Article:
Jill Manchester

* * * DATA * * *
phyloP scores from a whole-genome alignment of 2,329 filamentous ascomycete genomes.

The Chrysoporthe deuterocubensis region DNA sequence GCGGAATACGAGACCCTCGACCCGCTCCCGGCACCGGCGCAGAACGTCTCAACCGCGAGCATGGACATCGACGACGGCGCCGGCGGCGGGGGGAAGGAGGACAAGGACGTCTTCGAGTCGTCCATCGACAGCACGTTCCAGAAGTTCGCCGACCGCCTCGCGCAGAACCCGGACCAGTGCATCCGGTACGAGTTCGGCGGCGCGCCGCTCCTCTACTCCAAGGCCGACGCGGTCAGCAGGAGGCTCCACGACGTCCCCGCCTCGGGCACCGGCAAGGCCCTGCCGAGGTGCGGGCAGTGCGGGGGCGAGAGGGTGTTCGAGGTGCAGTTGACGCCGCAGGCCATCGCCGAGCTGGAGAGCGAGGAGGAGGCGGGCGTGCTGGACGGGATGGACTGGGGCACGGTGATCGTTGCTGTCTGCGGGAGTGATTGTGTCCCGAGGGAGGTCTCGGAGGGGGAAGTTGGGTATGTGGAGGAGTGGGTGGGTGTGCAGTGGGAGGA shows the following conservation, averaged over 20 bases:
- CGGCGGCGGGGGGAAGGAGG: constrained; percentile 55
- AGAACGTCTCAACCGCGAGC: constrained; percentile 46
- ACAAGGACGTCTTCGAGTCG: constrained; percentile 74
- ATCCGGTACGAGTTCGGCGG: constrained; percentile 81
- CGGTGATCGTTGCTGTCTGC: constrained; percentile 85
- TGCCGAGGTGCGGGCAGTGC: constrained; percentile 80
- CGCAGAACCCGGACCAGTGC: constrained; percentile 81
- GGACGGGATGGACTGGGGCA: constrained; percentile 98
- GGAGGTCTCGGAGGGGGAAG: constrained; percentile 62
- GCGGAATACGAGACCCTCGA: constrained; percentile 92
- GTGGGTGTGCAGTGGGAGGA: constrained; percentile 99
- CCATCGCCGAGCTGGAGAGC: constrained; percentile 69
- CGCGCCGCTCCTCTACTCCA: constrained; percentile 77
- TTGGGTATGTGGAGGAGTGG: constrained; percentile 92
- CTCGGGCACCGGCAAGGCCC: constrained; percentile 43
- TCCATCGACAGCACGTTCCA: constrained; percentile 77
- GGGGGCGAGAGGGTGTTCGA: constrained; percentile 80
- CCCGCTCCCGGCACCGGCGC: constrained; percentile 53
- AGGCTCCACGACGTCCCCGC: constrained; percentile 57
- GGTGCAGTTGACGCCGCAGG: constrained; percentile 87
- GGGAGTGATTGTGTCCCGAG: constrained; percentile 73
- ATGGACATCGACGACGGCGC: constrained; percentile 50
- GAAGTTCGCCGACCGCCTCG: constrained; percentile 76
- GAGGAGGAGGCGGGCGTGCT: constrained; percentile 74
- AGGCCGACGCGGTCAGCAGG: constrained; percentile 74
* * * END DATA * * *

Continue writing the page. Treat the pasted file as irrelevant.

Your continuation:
Shel’s news had so shocked me, I clammed up on the ride back from his new house.Only when we crossed the Narrows Bridge did I find the energy to say something real.Hoping to change his mind, I explained my question about his childhood.I had been certain that he and I were the same and that one way or another a fascination with the stars would have been part of his early years.He said nothing when I finished.In a weird switch of topics, he told me the gist of a short story by Issac Bashevis Singer.The opening scene presents two twentysomething revolutionaries.Their story morphs into a scene sixty years later when they bump into each other on a Miami sidewalk.I didn’t see the connection.You want me to shed a tear over some loss of innocence, Shel had said.Ramping off the bridge, climbing up to Sixth Avenue, he had offered me a cigarette.Keeping one eye on the road, he sucked in the flame of his Bic lighter and released a stream of smoke that hit the windshield and spread across the dashboard.Maybe you’re right, maybe we shouldn’t have a military.Or maybe they’ll blow us to bits.I don’t pretend to know the ultimate truth of things.But I’ll tell you what’s real.The cost of college tuition.And I’ve got twin boys.He picked a flake of tobacco from his tongue.Almost as an afterthought, he suggested I join his working group at Boeing.Get in on the ground floor.It’s so new it doesn’t have a name yet.The working handle is ‘the Black Box,’ he said.Who cares about a name when you’ve got bottomless federal funding.I could be part of that.Keep my position at Puget Sound.Clapp might like having me connected to Boeing.One step would lead to another.Was this my route to a house on a cliff overlooking the Puget Sound?In spite of Dad’s neurosis around money, handling it as if it were radioactive?And Mom’s Christianity, certain money was the source of all evil?Shel and Clapp and a whole lot of other people thought otherwise.It was my chance to leave childhood behind.I flicked the radio on and rolled down the window.The swish swish swish of the wipers.High up, far above everything else, the moans of the wind that whipped through the dark branches of evergreen trees.All that consternation I had created.My tenure decision was only two years away.I knew what I had to do.Rocky Point, West TacomaThe very next morning, boiling with excitement, I met with Dolores Maro.I assumed she would be thrilled by this offer from Clapp to transform the University of Puget Sound into the major intellectual center of the Pacific Northwest.My plan was for the two of us to meet with Clapp.The first step was getting her on board.She and I started at the grotto and strolled down the narrow path between the Puget Sound and the railroad tracks.To the west, across a mile of sea, was the forest of the Olympic Peninsula.To the east, beyond the railroad tracks, was the shallow lagoon where gray herons hunted for fish among the pickleweed and cattails.I waited as long as I could.When I couldn’t hold back any longer, I blurted out the vision of building a new civilization centered on Seattle.I finished and waited for her to speak, but she said nothing.She looked at me with a half smile.You don’t find this exciting, do you? I said.I’m not so sure, she said.In fact, I don’t find this the least bit exciting.Just the opposite.Her words threw me off.I made another run at it.I know what you’re thinking, but Clapp is for the university.He’s the same as we are on this.We could create something powerful.After a pause, she spoke.She chose her words carefully.Please don’t misunderstand me.You are a fresh and enthusiastic mathematician.I regularly hear praise from your students.Dolores brushed her thinning gray hair back with one hand.She pulled out a flap of her shirt to wipe the lens of her glasses.How do I say this politely?I’ve tried several times already.Brian, you have to imagine we’re living in Germany when the Nazis took over.They’ve asked you to be a dean in a university and you’re all atwitter.Don’t you see what would happen?Whatever came out of your mouth would be twisted into their demented ideology.Here’s the worst part.Your own words wouldn’t require that much twisting.Anyone trapped inside a sick culture becomes pathological just to survive.It’s not your fault, Brian.You’re a victim of the modern industrial university in its decadent phase.I admire what I perceive in you as the truth quest.But to do so will require your becoming keenly aware of the way in which your education has drained you of your humanity.My throat closed up tight.I could hardly speak.I barked out a question.Drained me of my humanity?Not just you, Dolores said.The university has become a toxic dump, and that includes everyone, professors, administrators, and most especially trustees.So you are not immune either? I spat out the words.No one likes hearing he is an undeveloped human being.You will forgive my blunt speech.I don’t know how else to say it.At the very least, your present emotional turmoil will enable you to appreciate the difficulty of Socrates’s ‘know thyself.’ Ignorance is easier.Fantasizing that we are healthy and whole is easier.Remaining deluded about the ways we’ve internalized industrial society’s deformations is easier.I was locked up with fury.Whenever she had lamented the prevailing forms of consciousness in modern society and especially when she bludgeoned the corporations and their control of university life, I had always assumed she regarded the two of us as different from the rest.That we had committed ourselves to a more impressive life than that.

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